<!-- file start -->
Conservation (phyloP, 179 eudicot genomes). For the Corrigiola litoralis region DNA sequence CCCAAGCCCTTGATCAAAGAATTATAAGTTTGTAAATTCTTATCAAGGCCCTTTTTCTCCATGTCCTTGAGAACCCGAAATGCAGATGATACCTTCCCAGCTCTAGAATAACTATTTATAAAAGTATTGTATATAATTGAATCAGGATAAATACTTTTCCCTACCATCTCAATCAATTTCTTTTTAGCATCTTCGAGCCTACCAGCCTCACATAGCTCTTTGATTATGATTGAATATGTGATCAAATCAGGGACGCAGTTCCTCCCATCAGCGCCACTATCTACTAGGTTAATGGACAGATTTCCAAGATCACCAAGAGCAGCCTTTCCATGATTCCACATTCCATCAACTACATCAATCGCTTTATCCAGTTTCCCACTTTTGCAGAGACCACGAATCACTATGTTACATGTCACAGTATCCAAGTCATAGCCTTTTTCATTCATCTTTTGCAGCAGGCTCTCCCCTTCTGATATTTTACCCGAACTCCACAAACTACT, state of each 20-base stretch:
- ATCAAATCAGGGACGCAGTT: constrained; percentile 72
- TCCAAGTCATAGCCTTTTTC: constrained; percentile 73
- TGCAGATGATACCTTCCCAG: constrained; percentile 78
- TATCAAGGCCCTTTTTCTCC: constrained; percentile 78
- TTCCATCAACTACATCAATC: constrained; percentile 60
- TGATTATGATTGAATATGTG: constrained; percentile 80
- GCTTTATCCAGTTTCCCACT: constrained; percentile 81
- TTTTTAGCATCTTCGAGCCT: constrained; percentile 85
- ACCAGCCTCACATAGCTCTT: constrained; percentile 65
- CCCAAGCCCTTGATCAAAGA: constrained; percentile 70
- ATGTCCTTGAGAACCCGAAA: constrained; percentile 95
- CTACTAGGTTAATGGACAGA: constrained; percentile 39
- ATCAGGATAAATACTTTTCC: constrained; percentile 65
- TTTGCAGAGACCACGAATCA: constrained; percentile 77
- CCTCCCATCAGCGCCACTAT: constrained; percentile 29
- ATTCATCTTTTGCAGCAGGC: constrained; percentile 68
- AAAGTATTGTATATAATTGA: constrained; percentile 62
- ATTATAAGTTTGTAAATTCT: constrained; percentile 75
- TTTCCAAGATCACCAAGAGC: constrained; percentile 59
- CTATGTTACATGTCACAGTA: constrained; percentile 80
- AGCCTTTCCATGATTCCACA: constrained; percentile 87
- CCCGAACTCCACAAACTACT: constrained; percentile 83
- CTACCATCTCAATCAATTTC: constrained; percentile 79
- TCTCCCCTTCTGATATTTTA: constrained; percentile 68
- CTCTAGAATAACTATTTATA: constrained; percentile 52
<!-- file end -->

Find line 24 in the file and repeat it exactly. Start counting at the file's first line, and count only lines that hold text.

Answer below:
- CTACCATCTCAATCAATTTC: constrained; percentile 79